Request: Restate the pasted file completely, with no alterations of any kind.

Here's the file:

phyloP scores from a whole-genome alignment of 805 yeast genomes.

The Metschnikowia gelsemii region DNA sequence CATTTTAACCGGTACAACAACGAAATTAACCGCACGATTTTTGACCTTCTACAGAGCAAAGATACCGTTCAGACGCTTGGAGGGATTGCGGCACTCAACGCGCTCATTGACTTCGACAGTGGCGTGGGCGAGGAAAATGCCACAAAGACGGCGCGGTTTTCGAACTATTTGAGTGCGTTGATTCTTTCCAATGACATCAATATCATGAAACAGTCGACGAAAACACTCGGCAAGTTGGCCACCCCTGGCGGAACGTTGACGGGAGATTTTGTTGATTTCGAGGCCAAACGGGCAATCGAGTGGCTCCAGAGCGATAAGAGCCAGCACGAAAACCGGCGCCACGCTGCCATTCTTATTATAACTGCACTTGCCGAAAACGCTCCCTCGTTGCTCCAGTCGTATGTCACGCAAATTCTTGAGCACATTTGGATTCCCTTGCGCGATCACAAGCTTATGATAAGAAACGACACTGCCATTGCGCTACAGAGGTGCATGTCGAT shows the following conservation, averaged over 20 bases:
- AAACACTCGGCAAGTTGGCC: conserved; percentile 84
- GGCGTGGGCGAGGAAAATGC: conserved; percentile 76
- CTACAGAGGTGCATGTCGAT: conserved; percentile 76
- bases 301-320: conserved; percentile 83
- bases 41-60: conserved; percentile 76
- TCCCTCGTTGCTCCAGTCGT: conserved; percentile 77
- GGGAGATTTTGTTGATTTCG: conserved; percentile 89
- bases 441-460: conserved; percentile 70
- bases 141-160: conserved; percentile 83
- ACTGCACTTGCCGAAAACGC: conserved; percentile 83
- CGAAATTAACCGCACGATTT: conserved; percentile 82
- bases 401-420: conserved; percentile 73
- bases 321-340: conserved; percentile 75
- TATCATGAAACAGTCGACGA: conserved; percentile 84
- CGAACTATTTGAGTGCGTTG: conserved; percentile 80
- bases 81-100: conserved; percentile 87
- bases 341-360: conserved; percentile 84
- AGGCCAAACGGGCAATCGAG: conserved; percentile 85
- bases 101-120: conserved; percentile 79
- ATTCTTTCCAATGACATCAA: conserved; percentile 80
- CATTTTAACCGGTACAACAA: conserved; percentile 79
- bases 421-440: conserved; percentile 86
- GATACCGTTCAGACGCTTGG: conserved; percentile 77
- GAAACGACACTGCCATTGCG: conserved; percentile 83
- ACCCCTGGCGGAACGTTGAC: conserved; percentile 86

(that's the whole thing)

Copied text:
phyloP scores from a whole-genome alignment of 805 yeast genomes.

The Metschnikowia gelsemii region DNA sequence CATTTTAACCGGTACAACAACGAAATTAACCGCACGATTTTTGACCTTCTACAGAGCAAAGATACCGTTCAGACGCTTGGAGGGATTGCGGCACTCAACGCGCTCATTGACTTCGACAGTGGCGTGGGCGAGGAAAATGCCACAAAGACGGCGCGGTTTTCGAACTATTTGAGTGCGTTGATTCTTTCCAATGACATCAATATCATGAAACAGTCGACGAAAACACTCGGCAAGTTGGCCACCCCTGGCGGAACGTTGACGGGAGATTTTGTTGATTTCGAGGCCAAACGGGCAATCGAGTGGCTCCAGAGCGATAAGAGCCAGCACGAAAACCGGCGCCACGCTGCCATTCTTATTATAACTGCACTTGCCGAAAACGCTCCCTCGTTGCTCCAGTCGTATGTCACGCAAATTCTTGAGCACATTTGGATTCCCTTGCGCGATCACAAGCTTATGATAAGAAACGACACTGCCATTGCGCTACAGAGGTGCATGTCGAT shows the following conservation, averaged over 20 bases:
- AAACACTCGGCAAGTTGGCC: conserved; percentile 84
- GGCGTGGGCGAGGAAAATGC: conserved; percentile 76
- CTACAGAGGTGCATGTCGAT: conserved; percentile 76
- bases 301-320: conserved; percentile 83
- bases 41-60: conserved; percentile 76
- TCCCTCGTTGCTCCAGTCGT: conserved; percentile 77
- GGGAGATTTTGTTGATTTCG: conserved; percentile 89
- bases 441-460: conserved; percentile 70
- bases 141-160: conserved; percentile 83
- ACTGCACTTGCCGAAAACGC: conserved; percentile 83
- CGAAATTAACCGCACGATTT: conserved; percentile 82
- bases 401-420: conserved; percentile 73
- bases 321-340: conserved; percentile 75
- TATCATGAAACAGTCGACGA: conserved; percentile 84
- CGAACTATTTGAGTGCGTTG: conserved; percentile 80
- bases 81-100: conserved; percentile 87
- bases 341-360: conserved; percentile 84
- AGGCCAAACGGGCAATCGAG: conserved; percentile 85
- bases 101-120: conserved; percentile 79
- ATTCTTTCCAATGACATCAA: conserved; percentile 80
- CATTTTAACCGGTACAACAA: conserved; percentile 79
- bases 421-440: conserved; percentile 86
- GATACCGTTCAGACGCTTGG: conserved; percentile 77
- GAAACGACACTGCCATTGCG: conserved; percentile 83
- ACCCCTGGCGGAACGTTGAC: conserved; percentile 86